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2. Nebuchadnezzar's Dream

And in the second year of the reign of Nebuchadnezzar Nebuchadnezzar dreamed dreams, wherewith his spirit was troubled, and his sleep brake from him. 2Then the king commanded to call the magicians, and the astrologers, and the sorcerers, and the Chaldeans, for to shew the king his dreams. So they came and stood before the king. 3And the king said unto them, I have dreamed a dream, and my spirit was troubled to know the dream. 4Then spake the Chaldeans to the king in Syriack, O king, live for ever: tell thy servants the dream, and we will shew the interpretation. 5The king answered and said to the Chaldeans, The thing is gone from me: if ye will not make known unto me the dream, with the interpretation thereof, ye shall be cut in pieces, and your houses shall be made a dunghill. 6But if ye shew the dream, and the interpretation thereof, ye shall receive of me gifts and rewards and great honour: therefore shew me the dream, and the interpretation thereof. 7They answered again and said, Let the king tell his servants the dream, and we will shew the interpretation of it. 8The king answered and said, I know of certainty that ye would gain the time, because ye see the thing is gone from me. 9But if ye will not make known unto me the dream, there is but one decree for you: for ye have prepared lying and corrupt words to speak before me, till the time be changed: therefore tell me the dream, and I shall know that ye can shew me the interpretation thereof.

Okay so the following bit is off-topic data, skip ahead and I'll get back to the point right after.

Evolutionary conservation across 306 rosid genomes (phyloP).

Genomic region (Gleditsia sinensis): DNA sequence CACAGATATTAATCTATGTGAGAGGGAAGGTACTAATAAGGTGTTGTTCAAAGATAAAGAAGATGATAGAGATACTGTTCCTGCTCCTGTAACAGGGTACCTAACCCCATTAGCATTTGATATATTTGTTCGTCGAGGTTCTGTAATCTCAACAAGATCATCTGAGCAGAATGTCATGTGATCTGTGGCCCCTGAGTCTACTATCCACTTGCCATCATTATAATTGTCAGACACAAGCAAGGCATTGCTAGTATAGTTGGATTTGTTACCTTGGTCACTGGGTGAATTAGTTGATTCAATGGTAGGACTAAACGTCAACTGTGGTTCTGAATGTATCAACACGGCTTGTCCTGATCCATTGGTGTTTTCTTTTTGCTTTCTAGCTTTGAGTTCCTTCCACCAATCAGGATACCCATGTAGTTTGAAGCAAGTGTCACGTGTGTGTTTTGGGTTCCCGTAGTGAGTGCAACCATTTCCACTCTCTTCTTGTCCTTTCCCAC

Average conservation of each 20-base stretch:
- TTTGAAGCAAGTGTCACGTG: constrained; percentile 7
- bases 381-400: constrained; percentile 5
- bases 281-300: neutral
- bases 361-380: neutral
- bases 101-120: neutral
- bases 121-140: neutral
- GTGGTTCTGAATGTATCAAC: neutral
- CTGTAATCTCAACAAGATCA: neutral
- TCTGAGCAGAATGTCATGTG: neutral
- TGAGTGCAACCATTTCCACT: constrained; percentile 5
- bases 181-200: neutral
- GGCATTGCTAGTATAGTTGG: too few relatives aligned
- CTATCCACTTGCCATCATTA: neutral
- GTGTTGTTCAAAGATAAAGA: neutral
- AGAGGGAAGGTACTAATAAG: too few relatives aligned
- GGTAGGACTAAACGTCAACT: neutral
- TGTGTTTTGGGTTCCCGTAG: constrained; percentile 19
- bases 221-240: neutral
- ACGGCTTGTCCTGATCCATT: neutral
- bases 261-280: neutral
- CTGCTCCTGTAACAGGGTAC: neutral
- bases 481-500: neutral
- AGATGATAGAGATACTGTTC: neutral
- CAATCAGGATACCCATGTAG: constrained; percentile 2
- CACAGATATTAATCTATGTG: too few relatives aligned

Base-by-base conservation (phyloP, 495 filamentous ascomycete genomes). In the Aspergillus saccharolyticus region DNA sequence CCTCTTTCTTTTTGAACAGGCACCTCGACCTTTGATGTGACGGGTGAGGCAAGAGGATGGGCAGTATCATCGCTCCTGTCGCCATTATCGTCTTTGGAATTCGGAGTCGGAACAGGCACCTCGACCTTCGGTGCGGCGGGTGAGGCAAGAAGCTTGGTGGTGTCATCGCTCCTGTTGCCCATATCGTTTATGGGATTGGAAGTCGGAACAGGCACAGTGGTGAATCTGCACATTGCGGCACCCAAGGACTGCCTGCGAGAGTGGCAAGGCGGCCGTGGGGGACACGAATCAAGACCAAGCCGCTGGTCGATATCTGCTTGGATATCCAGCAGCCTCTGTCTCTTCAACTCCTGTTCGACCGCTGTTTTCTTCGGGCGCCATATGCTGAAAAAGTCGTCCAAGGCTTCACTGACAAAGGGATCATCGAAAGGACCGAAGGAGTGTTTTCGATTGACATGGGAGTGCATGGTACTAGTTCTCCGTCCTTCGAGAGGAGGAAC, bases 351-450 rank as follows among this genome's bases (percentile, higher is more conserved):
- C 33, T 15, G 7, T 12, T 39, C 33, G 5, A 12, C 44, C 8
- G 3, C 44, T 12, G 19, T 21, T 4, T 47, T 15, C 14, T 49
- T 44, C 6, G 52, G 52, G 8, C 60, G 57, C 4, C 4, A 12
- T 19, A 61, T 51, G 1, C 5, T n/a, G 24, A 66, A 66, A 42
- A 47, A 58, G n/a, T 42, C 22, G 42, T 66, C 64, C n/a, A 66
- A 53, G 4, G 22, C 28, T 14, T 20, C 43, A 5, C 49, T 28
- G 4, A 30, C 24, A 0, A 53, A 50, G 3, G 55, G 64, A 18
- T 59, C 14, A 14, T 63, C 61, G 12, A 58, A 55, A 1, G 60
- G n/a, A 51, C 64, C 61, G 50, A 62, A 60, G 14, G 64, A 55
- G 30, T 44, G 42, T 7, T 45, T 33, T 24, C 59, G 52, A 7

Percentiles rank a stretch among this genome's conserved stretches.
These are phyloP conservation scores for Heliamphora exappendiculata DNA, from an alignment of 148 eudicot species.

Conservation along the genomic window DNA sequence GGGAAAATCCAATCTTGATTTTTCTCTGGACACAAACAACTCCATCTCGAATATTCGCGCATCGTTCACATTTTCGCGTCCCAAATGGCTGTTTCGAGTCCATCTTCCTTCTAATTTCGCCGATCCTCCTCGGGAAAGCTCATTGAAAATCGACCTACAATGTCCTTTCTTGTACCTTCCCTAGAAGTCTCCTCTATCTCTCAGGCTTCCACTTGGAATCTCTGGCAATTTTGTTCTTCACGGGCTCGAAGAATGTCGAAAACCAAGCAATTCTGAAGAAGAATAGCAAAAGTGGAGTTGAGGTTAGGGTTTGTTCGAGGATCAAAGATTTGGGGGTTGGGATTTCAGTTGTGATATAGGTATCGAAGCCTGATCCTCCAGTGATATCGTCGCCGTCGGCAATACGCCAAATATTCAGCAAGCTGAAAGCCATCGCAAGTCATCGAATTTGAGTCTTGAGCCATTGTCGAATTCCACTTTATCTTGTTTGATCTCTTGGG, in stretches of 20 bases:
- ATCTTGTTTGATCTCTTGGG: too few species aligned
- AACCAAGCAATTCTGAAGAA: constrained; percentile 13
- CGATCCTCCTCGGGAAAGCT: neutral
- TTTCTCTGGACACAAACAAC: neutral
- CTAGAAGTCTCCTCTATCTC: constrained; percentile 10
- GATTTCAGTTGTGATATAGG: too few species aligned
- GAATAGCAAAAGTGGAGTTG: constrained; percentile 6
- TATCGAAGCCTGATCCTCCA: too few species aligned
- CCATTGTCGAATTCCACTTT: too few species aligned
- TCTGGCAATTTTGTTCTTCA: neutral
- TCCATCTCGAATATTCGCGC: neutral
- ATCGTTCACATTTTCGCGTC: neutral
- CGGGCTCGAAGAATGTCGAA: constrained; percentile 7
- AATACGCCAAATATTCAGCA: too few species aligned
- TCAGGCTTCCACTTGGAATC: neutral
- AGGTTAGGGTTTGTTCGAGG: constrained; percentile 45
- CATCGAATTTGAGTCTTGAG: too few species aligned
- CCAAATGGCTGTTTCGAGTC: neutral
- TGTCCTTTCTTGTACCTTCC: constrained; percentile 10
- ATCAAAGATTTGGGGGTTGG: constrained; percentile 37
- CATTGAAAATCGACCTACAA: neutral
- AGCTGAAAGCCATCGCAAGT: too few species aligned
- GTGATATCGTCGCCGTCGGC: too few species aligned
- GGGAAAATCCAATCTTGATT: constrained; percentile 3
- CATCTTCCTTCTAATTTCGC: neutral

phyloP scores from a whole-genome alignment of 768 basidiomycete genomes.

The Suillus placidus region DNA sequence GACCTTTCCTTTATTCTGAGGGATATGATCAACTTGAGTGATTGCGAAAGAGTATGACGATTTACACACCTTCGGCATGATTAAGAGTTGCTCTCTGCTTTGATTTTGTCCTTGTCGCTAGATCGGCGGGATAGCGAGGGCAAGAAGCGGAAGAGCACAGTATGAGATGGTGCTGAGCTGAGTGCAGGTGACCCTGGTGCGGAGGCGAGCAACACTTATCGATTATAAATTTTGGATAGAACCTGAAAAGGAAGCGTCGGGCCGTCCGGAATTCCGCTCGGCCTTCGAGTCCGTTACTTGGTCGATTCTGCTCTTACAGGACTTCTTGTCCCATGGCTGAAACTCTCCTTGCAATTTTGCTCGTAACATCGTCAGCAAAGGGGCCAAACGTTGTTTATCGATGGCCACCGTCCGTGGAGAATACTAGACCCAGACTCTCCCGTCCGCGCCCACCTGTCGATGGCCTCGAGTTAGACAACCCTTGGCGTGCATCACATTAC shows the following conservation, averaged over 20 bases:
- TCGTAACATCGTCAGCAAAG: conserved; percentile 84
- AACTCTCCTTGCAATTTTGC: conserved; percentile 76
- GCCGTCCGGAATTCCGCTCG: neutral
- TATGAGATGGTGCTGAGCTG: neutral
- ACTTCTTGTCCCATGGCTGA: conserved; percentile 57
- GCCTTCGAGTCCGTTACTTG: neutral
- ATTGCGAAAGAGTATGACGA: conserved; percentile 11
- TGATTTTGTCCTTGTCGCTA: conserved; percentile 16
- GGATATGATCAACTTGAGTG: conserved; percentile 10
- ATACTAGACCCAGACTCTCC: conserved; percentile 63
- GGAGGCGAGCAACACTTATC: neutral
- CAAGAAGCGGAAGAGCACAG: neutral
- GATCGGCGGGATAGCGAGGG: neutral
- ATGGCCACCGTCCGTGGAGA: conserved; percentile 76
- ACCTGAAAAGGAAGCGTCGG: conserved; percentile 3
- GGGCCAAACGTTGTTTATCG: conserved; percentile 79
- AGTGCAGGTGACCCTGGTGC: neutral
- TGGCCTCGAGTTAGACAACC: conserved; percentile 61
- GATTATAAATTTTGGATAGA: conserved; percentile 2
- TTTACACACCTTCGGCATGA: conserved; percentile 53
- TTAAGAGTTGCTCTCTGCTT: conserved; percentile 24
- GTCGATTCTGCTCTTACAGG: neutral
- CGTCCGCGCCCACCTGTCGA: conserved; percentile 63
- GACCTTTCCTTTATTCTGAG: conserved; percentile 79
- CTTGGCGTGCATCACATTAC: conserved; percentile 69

10The Chaldeans answered before the king, and said, There is not a man upon the earth that can shew the king’s matter: therefore there is no king, lord, nor ruler, that asked such things at any magician, or astrologer, or Chaldean. 11And it is a rare thing that the king requireth, and there is none other that can shew it before the king, except the gods, whose dwelling is not with flesh. 12For this cause the king was angry and very furious, and commanded to destroy all the wise men of Babylon. 13And the decree went forth that the wise men should be slain; and they sought Daniel and his fellows to be slain.